The Proprietorship of West Jersey
The southern half of New Jersey was William Penn's first venture in real estate. It undoubtedly gave him bigger ideas.
Sights to See: The Outer Ring
There are many interesting places to visit in the exurban ring beyond Philadelphia, linked to the city by history rather than commerce.
New Jersey (State of)
The Garden State really has two different states of mind. The state motto is Liberty and Prosperity.
Philadelphia Changes the Nature of Money
Banking changed its fundamentals, on Third Street in Philadelphia, three different times.
The southern half of New Jersey, once called the Province of West Jersey, is sandy and flat, mostly not more than twenty feet above sea level. So, there is an extensive lacy network of slow-moving branches to the several creeks and rivers draining the area. Some of these rivers drain toward the Atlantic Ocean, some drain the other way to the Delaware; it scarcely makes much difference. Almost as soon as the Quaker proprietors settled the area in the Seventeenth century, the broad Rancocas River (draining into the Delaware) stood out as a wonderfully protected region to settle. The Rancocas wanders through the woods, but is tidal all the way to Mt. Holly, which later even became a ship building center. That's now the centrally located county seat of Burlington County, from which several branches extend in various directions. One southerly branch drains the water coming from Medford Lakes, once a summer cottage community miles deep in the Pines, now a place for fancy houses with lakes in the backyard. The cute little nearby town of Medford has a Braddock Tavern, reminding visitors that General Braddock stopped off here on his way to his own ambush at Fort Duquesne in the French and Indian War. The Medford-Mt. Holly Road follows the southern branch of Rancocas creek, running through somewhat broken ground greatly resembling Northern Virginia. And, that resemblance is enhanced by a number of horse farms with white-board fences, many of them looking quite historical, and very well manicured. Here's a drive worth taking, especially in late April when the trees are just budding out, the grass is green, and the azaleas are blooming. Starting in Mt. Holly, which is recognizably colonial but unfortunately somewhat under-maintained, you can recognize that the road once started at the Three Tun Tavern, of colonial fame. The confluence of creek branches made a natural place for a farmers market in the center of the road. A short distance down one of the branching streets of Mt. Holly is the red-brick home John Woolman built to keep his daughter from moving away with her Philadelphia husband. We talk more about John Woolman in another section of Philadelphia Reflections.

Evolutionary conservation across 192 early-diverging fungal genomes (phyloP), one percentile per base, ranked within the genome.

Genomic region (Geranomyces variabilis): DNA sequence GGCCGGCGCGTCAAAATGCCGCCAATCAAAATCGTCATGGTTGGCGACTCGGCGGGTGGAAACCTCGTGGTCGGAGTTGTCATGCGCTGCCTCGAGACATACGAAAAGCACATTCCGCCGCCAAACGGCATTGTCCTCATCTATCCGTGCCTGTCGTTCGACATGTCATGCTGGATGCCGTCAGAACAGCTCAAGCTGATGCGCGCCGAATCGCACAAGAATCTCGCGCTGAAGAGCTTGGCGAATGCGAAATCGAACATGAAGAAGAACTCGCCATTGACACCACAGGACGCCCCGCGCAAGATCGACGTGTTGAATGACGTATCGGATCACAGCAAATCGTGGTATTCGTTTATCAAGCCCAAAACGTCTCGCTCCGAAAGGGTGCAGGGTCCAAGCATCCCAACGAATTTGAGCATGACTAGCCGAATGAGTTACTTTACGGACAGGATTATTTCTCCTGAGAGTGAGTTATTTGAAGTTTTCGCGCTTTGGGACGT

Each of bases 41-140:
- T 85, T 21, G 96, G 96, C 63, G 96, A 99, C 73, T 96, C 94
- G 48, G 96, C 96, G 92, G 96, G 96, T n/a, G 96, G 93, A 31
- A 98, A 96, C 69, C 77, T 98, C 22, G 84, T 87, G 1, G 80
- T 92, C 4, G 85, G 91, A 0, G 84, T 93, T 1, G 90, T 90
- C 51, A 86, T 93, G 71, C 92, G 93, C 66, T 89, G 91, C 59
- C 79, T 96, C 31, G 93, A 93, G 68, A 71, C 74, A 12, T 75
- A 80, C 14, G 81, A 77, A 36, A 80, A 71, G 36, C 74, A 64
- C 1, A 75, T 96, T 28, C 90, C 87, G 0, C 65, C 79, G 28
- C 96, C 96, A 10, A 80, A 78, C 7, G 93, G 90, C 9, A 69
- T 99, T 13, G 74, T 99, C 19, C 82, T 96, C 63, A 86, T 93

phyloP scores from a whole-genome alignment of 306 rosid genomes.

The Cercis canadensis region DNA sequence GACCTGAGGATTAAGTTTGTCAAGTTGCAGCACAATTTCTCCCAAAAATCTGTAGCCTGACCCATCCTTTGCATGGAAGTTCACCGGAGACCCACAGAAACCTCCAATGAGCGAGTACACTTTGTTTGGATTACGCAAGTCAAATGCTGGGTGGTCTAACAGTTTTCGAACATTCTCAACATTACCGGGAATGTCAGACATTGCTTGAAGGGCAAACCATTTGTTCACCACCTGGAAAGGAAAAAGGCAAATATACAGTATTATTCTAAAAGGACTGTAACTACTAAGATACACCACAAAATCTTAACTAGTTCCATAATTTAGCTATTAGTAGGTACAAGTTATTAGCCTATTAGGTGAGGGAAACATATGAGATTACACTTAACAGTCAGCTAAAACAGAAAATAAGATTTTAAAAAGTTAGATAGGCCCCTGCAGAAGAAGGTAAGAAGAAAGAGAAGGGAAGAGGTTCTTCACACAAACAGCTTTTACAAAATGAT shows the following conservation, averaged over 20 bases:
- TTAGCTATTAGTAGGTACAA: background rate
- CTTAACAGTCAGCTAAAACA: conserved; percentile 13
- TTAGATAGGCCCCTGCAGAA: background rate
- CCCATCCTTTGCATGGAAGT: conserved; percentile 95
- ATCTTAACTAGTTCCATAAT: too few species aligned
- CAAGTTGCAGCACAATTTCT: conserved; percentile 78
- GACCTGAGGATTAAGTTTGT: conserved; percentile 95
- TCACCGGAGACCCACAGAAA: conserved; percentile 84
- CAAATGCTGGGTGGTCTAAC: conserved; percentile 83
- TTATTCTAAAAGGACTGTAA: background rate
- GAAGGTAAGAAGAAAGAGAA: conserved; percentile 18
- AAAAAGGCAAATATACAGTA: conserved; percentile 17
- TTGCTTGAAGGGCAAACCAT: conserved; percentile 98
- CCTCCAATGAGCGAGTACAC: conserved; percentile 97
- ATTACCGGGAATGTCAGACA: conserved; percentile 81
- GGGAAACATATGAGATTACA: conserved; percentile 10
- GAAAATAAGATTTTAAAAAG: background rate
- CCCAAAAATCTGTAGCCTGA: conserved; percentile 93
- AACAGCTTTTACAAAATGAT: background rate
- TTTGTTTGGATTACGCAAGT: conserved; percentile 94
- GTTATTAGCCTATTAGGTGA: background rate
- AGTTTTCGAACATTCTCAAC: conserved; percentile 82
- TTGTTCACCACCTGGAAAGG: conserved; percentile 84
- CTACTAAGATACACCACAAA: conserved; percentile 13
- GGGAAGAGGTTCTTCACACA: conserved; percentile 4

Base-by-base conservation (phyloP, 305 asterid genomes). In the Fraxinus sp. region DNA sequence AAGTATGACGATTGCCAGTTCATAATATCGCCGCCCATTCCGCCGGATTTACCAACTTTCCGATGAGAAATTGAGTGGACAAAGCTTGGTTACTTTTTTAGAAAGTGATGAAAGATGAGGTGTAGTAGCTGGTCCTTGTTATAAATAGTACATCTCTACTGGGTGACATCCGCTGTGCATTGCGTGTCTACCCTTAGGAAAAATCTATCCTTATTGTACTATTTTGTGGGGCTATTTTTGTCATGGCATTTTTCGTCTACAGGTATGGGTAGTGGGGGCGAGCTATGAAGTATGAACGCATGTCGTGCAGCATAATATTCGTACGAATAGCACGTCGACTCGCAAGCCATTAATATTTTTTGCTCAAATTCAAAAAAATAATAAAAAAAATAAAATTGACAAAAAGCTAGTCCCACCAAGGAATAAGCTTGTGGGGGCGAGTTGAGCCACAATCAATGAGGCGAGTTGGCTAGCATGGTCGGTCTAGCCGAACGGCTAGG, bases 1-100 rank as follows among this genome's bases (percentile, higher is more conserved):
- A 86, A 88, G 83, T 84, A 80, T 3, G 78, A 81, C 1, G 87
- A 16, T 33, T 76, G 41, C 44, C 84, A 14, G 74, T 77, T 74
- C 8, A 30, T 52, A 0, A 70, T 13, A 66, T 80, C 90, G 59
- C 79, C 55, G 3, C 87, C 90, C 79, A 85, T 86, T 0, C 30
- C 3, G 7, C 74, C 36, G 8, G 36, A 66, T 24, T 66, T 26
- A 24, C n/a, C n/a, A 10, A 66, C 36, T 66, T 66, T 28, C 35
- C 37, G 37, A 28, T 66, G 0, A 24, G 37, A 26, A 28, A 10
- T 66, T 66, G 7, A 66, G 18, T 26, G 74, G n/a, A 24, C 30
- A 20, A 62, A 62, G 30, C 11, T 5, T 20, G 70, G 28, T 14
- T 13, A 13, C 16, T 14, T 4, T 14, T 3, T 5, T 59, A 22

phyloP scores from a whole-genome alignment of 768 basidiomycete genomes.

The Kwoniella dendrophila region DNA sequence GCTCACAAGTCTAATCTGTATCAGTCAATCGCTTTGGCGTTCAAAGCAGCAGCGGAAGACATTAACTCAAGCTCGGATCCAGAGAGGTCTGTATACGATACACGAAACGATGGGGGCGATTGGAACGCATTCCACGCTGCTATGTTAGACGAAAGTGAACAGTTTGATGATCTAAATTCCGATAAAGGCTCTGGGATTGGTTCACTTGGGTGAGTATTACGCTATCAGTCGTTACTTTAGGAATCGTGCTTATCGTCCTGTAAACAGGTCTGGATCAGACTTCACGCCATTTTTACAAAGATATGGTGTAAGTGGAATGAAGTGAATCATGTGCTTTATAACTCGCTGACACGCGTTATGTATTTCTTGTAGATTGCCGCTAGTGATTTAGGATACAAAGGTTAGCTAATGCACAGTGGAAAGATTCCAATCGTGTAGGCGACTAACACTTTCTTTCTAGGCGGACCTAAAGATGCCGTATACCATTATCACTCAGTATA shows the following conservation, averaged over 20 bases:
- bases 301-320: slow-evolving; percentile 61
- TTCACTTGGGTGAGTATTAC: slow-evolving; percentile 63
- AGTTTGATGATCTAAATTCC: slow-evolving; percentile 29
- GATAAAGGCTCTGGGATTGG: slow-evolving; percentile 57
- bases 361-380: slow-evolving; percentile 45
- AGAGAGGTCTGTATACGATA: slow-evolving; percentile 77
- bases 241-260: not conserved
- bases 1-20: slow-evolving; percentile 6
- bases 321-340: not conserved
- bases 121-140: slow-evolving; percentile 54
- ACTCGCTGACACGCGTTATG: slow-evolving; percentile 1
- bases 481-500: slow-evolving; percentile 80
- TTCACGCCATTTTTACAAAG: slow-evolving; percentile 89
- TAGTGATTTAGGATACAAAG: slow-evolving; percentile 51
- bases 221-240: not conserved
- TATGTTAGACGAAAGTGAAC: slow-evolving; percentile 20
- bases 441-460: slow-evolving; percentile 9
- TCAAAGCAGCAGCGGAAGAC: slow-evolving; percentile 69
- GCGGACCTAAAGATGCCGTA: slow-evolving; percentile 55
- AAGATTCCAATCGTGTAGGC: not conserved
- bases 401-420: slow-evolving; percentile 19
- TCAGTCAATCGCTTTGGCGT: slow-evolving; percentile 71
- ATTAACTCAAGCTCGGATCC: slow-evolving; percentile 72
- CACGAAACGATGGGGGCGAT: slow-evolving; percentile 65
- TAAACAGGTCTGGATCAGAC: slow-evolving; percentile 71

One of the interesting features of the "lost" colonial community along the Mt. Holly-Medford Road grows out of the Rancocas curving east toward the ocean and then branching south. That means that if you drive from Haddonfield or Camden to the ocean beaches you go through the pine woods and then come upon this ancient Medford community before you re-enter the pine barrens and go on toward the ocean. That gives the impression the Medford area was somehow a lost frontier, when in fact it was a part of one of the oldest settlements in the state. It's a strip community, running along the banks of the Rancocas from Medford to Mt. Holly; houses along the banks, farmland stretching behind the houses. Most people on the way to the shore just go through the traffic light and keep on going without realizing what they are missing. And, indeed, if all that traffic stopped to browse, it would quickly ruin the place.
Along the Medford-Mt. Holly Road is seen an occasional McMansion, with "Atlantic City" sort of written all over it, but in general the houses are pretty upscale and restrained. There is a nursery farm which must stretch a full mile, full of flowering shrubs and trees, looking very manicured and attractive. To some extent, a nursery improves a neighborhood, since it supplies lots of flowering shrubbery ideal for the local soil conditions. But in a larger sense, a nursery is almost always bad news for a neighborhood. Every time a plant is dug up and sold, it takes away a bushel of topsoil. No farmer would normally consent to such treatment of his most valuable asset, so the sale of property for nurseries is a sign the farmers are selling out, urban development is looming. Unfortunately, this certainly also means the novel hidden river community in the pines is on the brink of being wiped out. Tourist visits are, well, now or never.
|The Pine Barrens: John McPhee: ISBN-13: 978-0374514426||Amazon|